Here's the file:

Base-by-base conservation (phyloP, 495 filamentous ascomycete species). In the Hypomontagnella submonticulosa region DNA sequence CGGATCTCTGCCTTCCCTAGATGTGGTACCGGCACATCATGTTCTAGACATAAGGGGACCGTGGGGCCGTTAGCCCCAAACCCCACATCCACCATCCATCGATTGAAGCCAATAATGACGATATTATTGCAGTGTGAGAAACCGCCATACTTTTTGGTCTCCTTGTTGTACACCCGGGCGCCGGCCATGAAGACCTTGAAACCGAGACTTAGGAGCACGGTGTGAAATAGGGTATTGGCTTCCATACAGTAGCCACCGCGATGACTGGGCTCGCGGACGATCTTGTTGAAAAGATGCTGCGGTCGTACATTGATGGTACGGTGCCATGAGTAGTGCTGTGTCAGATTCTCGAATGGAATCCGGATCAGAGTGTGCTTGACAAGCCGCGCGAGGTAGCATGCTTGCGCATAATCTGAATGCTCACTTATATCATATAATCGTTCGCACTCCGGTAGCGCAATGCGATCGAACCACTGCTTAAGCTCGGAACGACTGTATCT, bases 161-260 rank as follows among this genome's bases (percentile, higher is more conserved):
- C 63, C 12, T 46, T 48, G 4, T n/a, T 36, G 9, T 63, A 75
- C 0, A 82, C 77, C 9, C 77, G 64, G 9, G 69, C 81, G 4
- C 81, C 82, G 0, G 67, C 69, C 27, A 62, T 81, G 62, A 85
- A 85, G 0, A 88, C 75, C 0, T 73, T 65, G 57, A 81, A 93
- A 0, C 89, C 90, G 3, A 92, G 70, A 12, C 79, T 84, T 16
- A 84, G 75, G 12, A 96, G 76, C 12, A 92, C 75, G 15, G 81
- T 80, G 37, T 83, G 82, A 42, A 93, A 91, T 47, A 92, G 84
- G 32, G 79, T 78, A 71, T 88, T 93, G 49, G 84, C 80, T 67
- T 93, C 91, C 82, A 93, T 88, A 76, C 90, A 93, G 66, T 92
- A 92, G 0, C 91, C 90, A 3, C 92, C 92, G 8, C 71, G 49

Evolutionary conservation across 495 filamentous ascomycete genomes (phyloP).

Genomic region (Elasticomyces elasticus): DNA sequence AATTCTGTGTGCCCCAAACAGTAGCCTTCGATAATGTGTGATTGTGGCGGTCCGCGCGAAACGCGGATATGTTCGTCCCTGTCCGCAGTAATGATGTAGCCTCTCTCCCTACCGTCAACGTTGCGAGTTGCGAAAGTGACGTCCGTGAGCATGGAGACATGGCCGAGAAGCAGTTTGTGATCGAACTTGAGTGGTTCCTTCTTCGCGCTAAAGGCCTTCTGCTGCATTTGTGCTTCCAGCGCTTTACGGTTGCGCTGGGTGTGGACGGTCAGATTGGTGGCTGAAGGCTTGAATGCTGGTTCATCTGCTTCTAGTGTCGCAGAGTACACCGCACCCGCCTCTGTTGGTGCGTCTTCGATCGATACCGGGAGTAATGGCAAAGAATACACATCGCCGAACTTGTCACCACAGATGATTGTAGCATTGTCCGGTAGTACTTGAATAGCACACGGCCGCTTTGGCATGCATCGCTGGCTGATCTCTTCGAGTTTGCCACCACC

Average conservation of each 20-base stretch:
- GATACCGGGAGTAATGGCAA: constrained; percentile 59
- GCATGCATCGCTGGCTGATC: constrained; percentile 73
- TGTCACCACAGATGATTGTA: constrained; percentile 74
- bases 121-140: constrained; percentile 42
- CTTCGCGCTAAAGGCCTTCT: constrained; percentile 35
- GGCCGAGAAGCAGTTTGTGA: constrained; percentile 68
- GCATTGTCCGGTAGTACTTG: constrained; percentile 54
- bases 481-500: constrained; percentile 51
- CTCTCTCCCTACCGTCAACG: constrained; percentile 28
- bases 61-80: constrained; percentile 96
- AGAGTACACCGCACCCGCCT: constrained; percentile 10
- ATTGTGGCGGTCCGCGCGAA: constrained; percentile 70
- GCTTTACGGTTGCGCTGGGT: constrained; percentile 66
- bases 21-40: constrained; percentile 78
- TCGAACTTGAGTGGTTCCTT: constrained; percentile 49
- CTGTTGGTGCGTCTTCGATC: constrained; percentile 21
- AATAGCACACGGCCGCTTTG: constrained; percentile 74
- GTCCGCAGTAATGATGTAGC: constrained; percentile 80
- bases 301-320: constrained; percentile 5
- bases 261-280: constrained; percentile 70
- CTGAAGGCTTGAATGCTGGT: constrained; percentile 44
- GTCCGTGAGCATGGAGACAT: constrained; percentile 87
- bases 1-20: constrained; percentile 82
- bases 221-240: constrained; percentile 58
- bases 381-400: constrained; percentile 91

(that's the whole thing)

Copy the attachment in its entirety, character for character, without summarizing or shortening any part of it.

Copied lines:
Base-by-base conservation (phyloP, 495 filamentous ascomycete species). In the Hypomontagnella submonticulosa region DNA sequence CGGATCTCTGCCTTCCCTAGATGTGGTACCGGCACATCATGTTCTAGACATAAGGGGACCGTGGGGCCGTTAGCCCCAAACCCCACATCCACCATCCATCGATTGAAGCCAATAATGACGATATTATTGCAGTGTGAGAAACCGCCATACTTTTTGGTCTCCTTGTTGTACACCCGGGCGCCGGCCATGAAGACCTTGAAACCGAGACTTAGGAGCACGGTGTGAAATAGGGTATTGGCTTCCATACAGTAGCCACCGCGATGACTGGGCTCGCGGACGATCTTGTTGAAAAGATGCTGCGGTCGTACATTGATGGTACGGTGCCATGAGTAGTGCTGTGTCAGATTCTCGAATGGAATCCGGATCAGAGTGTGCTTGACAAGCCGCGCGAGGTAGCATGCTTGCGCATAATCTGAATGCTCACTTATATCATATAATCGTTCGCACTCCGGTAGCGCAATGCGATCGAACCACTGCTTAAGCTCGGAACGACTGTATCT, bases 161-260 rank as follows among this genome's bases (percentile, higher is more conserved):
- C 63, C 12, T 46, T 48, G 4, T n/a, T 36, G 9, T 63, A 75
- C 0, A 82, C 77, C 9, C 77, G 64, G 9, G 69, C 81, G 4
- C 81, C 82, G 0, G 67, C 69, C 27, A 62, T 81, G 62, A 85
- A 85, G 0, A 88, C 75, C 0, T 73, T 65, G 57, A 81, A 93
- A 0, C 89, C 90, G 3, A 92, G 70, A 12, C 79, T 84, T 16
- A 84, G 75, G 12, A 96, G 76, C 12, A 92, C 75, G 15, G 81
- T 80, G 37, T 83, G 82, A 42, A 93, A 91, T 47, A 92, G 84
- G 32, G 79, T 78, A 71, T 88, T 93, G 49, G 84, C 80, T 67
- T 93, C 91, C 82, A 93, T 88, A 76, C 90, A 93, G 66, T 92
- A 92, G 0, C 91, C 90, A 3, C 92, C 92, G 8, C 71, G 49

Evolutionary conservation across 495 filamentous ascomycete genomes (phyloP).

Genomic region (Elasticomyces elasticus): DNA sequence AATTCTGTGTGCCCCAAACAGTAGCCTTCGATAATGTGTGATTGTGGCGGTCCGCGCGAAACGCGGATATGTTCGTCCCTGTCCGCAGTAATGATGTAGCCTCTCTCCCTACCGTCAACGTTGCGAGTTGCGAAAGTGACGTCCGTGAGCATGGAGACATGGCCGAGAAGCAGTTTGTGATCGAACTTGAGTGGTTCCTTCTTCGCGCTAAAGGCCTTCTGCTGCATTTGTGCTTCCAGCGCTTTACGGTTGCGCTGGGTGTGGACGGTCAGATTGGTGGCTGAAGGCTTGAATGCTGGTTCATCTGCTTCTAGTGTCGCAGAGTACACCGCACCCGCCTCTGTTGGTGCGTCTTCGATCGATACCGGGAGTAATGGCAAAGAATACACATCGCCGAACTTGTCACCACAGATGATTGTAGCATTGTCCGGTAGTACTTGAATAGCACACGGCCGCTTTGGCATGCATCGCTGGCTGATCTCTTCGAGTTTGCCACCACC

Average conservation of each 20-base stretch:
- GATACCGGGAGTAATGGCAA: constrained; percentile 59
- GCATGCATCGCTGGCTGATC: constrained; percentile 73
- TGTCACCACAGATGATTGTA: constrained; percentile 74
- bases 121-140: constrained; percentile 42
- CTTCGCGCTAAAGGCCTTCT: constrained; percentile 35
- GGCCGAGAAGCAGTTTGTGA: constrained; percentile 68
- GCATTGTCCGGTAGTACTTG: constrained; percentile 54
- bases 481-500: constrained; percentile 51
- CTCTCTCCCTACCGTCAACG: constrained; percentile 28
- bases 61-80: constrained; percentile 96
- AGAGTACACCGCACCCGCCT: constrained; percentile 10
- ATTGTGGCGGTCCGCGCGAA: constrained; percentile 70
- GCTTTACGGTTGCGCTGGGT: constrained; percentile 66
- bases 21-40: constrained; percentile 78
- TCGAACTTGAGTGGTTCCTT: constrained; percentile 49
- CTGTTGGTGCGTCTTCGATC: constrained; percentile 21
- AATAGCACACGGCCGCTTTG: constrained; percentile 74
- GTCCGCAGTAATGATGTAGC: constrained; percentile 80
- bases 301-320: constrained; percentile 5
- bases 261-280: constrained; percentile 70
- CTGAAGGCTTGAATGCTGGT: constrained; percentile 44
- GTCCGTGAGCATGGAGACAT: constrained; percentile 87
- bases 1-20: constrained; percentile 82
- bases 221-240: constrained; percentile 58
- bases 381-400: constrained; percentile 91